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NFL & NFLPA agree to amendments to the CBA for 2020, salary cap to remain unchanged this year

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1 minute ago, squire12 said:

For a bit more context

 

Local revenue around 40% of total revenue.   Not sure how GB stacks up with the rest of the league, but that would be a fair barometer of what the loss in revenue would/could be for the 2020 season and how that might affect the 2021 salary cap.  

Local revenue and national revenue are different though.  But I'll check that out when I get chance tho. Looks interesting. 

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2 minutes ago, JustAnotherFan said:

Local revenue and national revenue are different though.  But I'll check that out when I get chance tho. Looks interesting. 

see some of what I edited above.   I am not sure what "local" revenue all pertains to.   I think most of that is ticket sales and merchandise and game day sales.   With no fans or limited fans, that revenue goes away by a significant amount.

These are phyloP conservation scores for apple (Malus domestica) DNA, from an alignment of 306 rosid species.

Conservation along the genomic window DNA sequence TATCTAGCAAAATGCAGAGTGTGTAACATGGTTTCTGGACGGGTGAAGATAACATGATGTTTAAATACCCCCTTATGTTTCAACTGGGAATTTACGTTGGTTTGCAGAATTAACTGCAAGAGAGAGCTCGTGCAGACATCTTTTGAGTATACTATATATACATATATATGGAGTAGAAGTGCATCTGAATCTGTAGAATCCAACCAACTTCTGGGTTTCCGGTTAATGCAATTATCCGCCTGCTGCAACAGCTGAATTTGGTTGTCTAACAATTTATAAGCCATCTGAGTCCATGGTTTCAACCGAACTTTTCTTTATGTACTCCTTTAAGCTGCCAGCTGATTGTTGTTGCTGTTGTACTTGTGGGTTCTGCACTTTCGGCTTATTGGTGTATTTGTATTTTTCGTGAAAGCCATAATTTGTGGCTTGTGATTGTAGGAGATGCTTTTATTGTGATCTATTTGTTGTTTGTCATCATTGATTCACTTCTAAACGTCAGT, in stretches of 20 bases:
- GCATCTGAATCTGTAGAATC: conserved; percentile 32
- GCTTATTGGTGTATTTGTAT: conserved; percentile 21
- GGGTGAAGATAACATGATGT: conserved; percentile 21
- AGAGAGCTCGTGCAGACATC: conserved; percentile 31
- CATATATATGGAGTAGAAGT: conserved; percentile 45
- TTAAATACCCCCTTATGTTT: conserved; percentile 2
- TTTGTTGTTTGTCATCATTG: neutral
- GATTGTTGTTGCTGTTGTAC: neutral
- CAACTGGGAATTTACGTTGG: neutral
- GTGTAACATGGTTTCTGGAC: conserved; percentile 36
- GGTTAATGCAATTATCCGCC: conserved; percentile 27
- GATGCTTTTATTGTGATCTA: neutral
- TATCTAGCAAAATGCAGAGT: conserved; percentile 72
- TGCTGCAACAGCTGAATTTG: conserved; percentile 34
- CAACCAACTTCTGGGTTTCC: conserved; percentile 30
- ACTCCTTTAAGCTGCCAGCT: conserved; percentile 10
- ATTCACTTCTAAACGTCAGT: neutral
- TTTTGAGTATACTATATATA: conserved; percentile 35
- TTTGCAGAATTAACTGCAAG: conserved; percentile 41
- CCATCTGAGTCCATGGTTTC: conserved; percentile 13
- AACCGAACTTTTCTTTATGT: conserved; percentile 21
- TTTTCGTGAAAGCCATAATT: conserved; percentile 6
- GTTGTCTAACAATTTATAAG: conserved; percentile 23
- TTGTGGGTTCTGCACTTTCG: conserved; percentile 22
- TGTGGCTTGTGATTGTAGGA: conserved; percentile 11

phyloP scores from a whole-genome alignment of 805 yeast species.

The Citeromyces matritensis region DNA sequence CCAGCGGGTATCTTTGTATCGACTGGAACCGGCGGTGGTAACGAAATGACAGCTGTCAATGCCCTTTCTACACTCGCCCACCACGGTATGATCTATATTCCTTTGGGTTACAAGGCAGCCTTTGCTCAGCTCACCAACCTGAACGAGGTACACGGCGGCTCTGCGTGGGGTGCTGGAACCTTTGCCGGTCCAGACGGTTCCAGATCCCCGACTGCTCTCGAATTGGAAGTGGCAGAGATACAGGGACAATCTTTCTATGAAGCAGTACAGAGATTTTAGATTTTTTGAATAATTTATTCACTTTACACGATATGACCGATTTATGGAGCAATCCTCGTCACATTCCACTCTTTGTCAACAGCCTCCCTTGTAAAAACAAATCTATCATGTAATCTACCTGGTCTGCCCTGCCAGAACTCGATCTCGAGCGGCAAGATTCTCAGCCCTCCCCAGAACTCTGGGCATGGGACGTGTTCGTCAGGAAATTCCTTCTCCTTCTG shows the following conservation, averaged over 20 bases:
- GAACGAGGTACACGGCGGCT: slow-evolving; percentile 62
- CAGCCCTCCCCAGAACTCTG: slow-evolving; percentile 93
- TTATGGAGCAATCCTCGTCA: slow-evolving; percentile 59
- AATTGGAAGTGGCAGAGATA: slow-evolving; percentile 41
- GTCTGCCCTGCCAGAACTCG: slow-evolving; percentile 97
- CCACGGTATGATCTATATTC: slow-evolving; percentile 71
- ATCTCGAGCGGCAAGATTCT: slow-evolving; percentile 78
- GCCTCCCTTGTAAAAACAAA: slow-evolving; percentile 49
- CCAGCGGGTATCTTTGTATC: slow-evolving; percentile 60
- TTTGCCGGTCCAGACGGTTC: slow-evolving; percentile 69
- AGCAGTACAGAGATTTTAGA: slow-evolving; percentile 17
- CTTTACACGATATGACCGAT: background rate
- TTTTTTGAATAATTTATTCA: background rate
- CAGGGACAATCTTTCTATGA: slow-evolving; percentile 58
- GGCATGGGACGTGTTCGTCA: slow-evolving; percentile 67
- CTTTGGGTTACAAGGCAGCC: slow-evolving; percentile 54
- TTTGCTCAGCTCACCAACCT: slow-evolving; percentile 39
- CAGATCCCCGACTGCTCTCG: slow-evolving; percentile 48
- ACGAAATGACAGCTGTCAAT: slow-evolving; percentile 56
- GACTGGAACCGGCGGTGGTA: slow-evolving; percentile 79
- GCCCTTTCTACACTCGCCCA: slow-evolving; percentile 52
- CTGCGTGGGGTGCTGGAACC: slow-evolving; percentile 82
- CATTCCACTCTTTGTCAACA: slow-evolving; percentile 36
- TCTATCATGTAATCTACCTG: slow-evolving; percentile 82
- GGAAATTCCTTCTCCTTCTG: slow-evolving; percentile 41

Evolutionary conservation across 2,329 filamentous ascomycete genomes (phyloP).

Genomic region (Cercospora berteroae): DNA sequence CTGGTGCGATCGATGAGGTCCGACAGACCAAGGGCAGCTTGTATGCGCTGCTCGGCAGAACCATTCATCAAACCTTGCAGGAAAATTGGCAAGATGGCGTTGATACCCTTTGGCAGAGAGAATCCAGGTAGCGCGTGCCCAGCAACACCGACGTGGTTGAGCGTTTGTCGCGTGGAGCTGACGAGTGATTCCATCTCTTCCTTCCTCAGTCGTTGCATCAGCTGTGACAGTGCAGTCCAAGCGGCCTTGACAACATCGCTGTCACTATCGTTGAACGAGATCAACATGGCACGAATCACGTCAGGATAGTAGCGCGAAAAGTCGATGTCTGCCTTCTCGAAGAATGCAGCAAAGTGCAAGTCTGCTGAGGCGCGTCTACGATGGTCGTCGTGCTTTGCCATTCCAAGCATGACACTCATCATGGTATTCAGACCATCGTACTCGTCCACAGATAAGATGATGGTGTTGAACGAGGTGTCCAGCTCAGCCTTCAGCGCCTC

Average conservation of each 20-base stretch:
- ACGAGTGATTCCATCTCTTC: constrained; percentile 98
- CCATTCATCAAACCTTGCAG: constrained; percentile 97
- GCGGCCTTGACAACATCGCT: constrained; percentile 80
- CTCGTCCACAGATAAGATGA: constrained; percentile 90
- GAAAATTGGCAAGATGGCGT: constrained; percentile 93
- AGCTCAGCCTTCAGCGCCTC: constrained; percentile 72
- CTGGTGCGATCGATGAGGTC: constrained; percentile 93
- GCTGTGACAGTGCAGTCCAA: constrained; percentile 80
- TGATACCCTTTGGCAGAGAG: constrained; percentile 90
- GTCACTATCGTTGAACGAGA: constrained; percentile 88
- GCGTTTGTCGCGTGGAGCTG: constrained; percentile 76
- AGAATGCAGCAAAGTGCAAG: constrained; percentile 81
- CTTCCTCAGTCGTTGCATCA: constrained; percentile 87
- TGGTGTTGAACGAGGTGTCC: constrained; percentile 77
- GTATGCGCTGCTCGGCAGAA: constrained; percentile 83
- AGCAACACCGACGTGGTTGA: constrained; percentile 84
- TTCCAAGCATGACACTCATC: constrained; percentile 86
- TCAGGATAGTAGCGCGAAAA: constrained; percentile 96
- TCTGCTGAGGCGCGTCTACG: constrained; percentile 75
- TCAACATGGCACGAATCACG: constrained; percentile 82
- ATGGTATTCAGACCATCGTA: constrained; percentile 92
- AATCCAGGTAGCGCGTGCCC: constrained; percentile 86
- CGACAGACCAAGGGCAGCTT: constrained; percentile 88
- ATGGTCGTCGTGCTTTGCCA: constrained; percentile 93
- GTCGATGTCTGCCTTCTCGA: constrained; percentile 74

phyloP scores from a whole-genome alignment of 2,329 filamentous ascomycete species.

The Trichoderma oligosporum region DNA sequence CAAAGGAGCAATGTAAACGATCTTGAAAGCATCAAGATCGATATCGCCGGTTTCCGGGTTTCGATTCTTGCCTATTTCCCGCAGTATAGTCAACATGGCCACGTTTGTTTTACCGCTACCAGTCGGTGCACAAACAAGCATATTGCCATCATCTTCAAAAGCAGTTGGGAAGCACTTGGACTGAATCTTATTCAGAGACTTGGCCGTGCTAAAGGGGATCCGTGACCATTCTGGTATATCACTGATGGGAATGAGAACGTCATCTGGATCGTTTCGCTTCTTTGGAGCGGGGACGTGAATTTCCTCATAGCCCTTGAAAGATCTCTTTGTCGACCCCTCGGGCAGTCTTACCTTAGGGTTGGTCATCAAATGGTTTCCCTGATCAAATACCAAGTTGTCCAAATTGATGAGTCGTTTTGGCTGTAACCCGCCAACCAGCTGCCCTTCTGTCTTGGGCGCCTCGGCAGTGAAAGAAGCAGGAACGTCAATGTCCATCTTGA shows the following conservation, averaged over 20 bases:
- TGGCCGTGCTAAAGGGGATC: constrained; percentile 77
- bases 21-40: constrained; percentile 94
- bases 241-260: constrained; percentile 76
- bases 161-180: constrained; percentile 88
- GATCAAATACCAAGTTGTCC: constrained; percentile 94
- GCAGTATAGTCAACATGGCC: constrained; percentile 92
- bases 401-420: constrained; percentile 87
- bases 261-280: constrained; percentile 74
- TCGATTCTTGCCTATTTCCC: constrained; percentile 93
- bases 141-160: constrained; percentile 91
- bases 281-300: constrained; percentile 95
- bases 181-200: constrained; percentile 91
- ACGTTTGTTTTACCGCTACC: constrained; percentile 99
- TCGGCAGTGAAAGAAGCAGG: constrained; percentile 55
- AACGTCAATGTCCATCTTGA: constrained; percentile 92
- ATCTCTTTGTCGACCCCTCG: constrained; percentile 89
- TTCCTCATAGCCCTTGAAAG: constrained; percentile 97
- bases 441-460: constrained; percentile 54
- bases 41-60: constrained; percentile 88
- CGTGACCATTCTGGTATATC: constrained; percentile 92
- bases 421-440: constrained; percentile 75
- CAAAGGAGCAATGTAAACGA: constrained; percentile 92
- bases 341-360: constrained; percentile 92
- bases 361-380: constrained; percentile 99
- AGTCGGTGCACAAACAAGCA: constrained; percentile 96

GB ticket sales from 2019 and 2020.   2020 tickets were to go up between $1 and $7 for various locations of seating.   80,000 seat stadium

lets say it is $65 for preseason game on average per ticket (80,000 x $65 x 2 games = $10M for preseason)

lets say $125 per ticket for regular season games (80,000 x $125 x 8 games = $80M for regular season)

I am not sure how much each ticket holder spends at a game, but the beer is $8 per, hotdog/brat is $6 per.   So each ticket holder is probably dropping between $20-30 at each game which is another $25+M

 

Quote

Packers ticket prices

Green package tickets (with 2019 prices in parentheses)

  • End zone seats — $58 ($56) preseason, $118 ($111) regular season, total cost of $766 ($722).